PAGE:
Administrators Appreciation Award Winners for October 2010

Images made through a microscope. All subject types.

Moderators: rjlittlefield, ChrisR, Chris S., Pau

rjlittlefield
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Administrators Appreciation Award Winners for October 2010

Post by rjlittlefield »

We are proud to announce this month's winners of the Administrators Appreciation Awards! :D

In the Photomacrography Forums, we honor Javier Replinger for his butterfly wing scales at http://www.photomacrography.net/forum/v ... hp?t=10843 , and in the Photomicrography Forum, we honor Walter Piorkowski for his Pholcus phalangioides spider hatchlings at http://www.photomacrography.net/forum/v ... hp?t=10812 .

Let's give this month's winners a round of applause =D> for a job well done and thank them for their time and their talents in providing this month's front page photos.

We the Administrators want to thank each and every one of you for your many submissions -- please keep them coming in! It's wonderful to see all of your posts and many talents, and who knows, you may be one of next months winners! :D

The Admin Team
Last edited by rjlittlefield on Thu Nov 18, 2010 12:03 pm, edited 1 time in total.

Pau
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Post by Pau »

Congratulations to the winners.
Just to point a little reflexion about the macro and micro limits endless discussion: the macro awarded image was shot with a 60X objective and the micro one with a 4X. :smt102
The pioneeer Leeuwenhoek microscope (single lens) would be here a macro, and the less powerfull Hooke's compound one a micro.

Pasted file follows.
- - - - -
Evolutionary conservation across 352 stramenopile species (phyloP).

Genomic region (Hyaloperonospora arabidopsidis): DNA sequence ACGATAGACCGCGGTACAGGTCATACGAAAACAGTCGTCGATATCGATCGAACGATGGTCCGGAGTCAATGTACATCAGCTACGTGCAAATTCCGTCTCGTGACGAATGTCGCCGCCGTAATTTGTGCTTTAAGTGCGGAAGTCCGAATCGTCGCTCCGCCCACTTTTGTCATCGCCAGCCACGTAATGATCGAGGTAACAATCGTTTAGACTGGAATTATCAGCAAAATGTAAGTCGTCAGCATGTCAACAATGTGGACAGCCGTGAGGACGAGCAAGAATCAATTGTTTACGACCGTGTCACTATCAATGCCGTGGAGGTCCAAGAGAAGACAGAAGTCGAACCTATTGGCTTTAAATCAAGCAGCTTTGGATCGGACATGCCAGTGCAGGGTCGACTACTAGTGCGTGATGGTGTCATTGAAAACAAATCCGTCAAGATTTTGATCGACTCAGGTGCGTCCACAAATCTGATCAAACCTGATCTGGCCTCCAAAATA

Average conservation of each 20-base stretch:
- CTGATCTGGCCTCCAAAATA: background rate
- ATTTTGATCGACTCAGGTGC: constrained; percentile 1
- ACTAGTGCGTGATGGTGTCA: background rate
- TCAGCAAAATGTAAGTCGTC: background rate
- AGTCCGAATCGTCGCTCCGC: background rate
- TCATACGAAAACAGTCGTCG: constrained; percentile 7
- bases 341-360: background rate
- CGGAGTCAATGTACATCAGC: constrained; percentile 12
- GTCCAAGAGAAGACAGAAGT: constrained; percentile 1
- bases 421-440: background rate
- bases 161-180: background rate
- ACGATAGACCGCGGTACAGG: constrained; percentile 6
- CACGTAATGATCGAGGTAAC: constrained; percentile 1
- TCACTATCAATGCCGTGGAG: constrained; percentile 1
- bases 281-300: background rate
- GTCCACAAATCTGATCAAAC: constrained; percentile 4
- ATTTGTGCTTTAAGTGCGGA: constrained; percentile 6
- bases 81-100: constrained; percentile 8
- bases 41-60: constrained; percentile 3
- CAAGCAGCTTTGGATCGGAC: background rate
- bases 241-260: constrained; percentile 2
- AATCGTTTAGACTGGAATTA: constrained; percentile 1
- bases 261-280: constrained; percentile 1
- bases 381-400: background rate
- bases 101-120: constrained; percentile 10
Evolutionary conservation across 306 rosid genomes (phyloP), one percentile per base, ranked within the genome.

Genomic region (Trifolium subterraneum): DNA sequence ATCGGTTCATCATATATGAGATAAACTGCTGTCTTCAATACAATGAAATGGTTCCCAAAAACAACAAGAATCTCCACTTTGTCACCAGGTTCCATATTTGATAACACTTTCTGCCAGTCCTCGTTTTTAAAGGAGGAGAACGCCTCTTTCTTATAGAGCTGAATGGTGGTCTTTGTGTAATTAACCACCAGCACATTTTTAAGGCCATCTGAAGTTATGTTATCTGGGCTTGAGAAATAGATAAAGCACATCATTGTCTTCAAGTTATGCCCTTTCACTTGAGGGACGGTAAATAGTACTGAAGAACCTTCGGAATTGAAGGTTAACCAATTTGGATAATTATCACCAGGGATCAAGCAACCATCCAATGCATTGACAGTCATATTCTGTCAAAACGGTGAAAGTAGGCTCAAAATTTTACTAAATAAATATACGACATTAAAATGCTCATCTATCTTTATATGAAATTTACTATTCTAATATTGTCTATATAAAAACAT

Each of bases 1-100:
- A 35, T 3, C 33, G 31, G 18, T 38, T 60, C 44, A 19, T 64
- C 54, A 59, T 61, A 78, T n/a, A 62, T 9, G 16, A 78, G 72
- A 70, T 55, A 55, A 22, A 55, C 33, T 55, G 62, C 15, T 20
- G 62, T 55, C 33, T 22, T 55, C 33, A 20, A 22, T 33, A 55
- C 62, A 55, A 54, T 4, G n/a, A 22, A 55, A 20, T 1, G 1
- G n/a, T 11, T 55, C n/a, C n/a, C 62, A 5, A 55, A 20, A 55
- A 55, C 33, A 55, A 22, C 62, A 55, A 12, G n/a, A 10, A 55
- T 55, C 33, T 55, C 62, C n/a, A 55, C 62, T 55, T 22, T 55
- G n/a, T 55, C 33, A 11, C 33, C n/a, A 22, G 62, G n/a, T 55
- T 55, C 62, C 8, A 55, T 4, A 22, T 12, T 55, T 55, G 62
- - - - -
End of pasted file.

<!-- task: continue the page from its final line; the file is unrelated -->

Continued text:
Pau

rjlittlefield
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Post by rjlittlefield »

Pau wrote:the macro awarded image was shot with a 60X objective and the micro one with a 4X
Very true, and that aspect provided some amusement during Admin's discussion this month. :lol:

Newcomers to the forum may wonder why the categories are defined in the way that they are.

The short answer is that it relates primarily to how the subject is handled and illuminated. Subjects in their native environment go in the Nature gallery, subjects that are fitted into the tight constraints of a standard microscope frame go in the Microscope gallery, all other subjects go in the Technical and Studio gallery.

This organization was the product of an extended discussion of the overlaps, tradeoffs, and ambiguities of various possibilities. You can read most of it HERE.

I believe that this month set new records in both categories: for high magnification in "macro" and for low magnification in "micro". In part that reflects the membership's ever increasing skill at expanding the range of what can be done with various technologies, and in part it is just an amusing coincidence. Both aspects are most appreciated!

--Rik

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